Includes: Mechanics, Electromagnetics, Genetics, Quantum Physics, Laser Physics, Cell Biology, Professional School Preparation
Biophysics is an exciting interdisciplinary frontier of science in which the principles and techniques of physics are used to study living things and how they work. For instance, biophysicists have applied laser physics to map cells in three dimensions and reveal bacteria in drinking water, and have developed or improved techniques for analyzing organisms such as EM (Electron Microscopy), CT (Computer-aided Tomography), MRI (Magnetic Resonance Imaging), and X-ray crystallography. Studies of biological systems can also find applications to problems in physics. For example, the DNA of salmon has been found to improve the performance of light emitting diodes, and areas of nanotechnology are founded upon the unique mechanical and electrical properties of DNA. Biophysicists study organisms at all levels of biological organization from the macroscopic (e.g. movement, muscle contractions, breathing) to the microscopic (e.g. cell division, molecular motors, energy generation and conversion, cellular reactions to physical stimuli).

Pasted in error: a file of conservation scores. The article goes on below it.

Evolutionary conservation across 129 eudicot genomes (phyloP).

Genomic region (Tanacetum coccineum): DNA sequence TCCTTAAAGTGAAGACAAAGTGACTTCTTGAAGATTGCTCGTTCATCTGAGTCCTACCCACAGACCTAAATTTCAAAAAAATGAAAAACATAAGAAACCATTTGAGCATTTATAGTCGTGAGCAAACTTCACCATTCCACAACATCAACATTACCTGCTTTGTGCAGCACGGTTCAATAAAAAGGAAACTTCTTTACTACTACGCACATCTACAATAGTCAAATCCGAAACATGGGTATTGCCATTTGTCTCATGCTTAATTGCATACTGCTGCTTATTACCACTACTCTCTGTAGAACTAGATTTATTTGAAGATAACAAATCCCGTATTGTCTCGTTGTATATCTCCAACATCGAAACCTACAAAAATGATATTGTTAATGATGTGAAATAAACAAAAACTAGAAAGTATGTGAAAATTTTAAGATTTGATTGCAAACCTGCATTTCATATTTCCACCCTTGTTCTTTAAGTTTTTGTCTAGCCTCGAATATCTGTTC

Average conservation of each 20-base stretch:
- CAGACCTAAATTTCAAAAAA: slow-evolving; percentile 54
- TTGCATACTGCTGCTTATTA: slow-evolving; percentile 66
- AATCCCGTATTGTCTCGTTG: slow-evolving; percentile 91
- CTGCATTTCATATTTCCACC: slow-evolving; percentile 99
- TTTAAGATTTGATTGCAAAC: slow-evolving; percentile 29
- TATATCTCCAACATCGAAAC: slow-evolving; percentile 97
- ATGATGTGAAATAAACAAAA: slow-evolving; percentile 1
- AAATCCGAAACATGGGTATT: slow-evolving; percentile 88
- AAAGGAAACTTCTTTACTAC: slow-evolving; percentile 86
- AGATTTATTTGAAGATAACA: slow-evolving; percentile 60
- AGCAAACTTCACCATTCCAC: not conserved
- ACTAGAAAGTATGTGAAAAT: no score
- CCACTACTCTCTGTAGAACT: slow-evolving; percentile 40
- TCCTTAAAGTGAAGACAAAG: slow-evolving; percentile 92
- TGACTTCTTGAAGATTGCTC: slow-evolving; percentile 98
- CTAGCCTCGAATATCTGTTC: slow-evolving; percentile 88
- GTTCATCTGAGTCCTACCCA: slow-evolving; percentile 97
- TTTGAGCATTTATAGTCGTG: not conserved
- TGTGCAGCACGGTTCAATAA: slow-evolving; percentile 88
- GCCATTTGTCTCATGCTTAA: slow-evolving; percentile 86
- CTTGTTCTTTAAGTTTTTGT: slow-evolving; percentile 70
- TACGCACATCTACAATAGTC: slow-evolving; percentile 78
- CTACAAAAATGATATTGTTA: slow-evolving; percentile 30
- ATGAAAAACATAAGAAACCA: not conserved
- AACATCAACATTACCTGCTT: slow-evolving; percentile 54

York’s Biophysics program is strong in both physics and biology, with uniquely interdisciplinary courses highlighting their interfaces. The program has a scope sufficiently broad to expose students to knowledge and techniques applicable not only to humans but to all of the kingdoms of life. Students acquire a theoretical and practical understanding of biology, physics, and supporting fields through both lecture- and lab-based courses.
Typical First Year Courses
• Linear Algebra
• Computer Use
• Advanced Functions
• Calculus & Vectors
• Chemistry (recommended)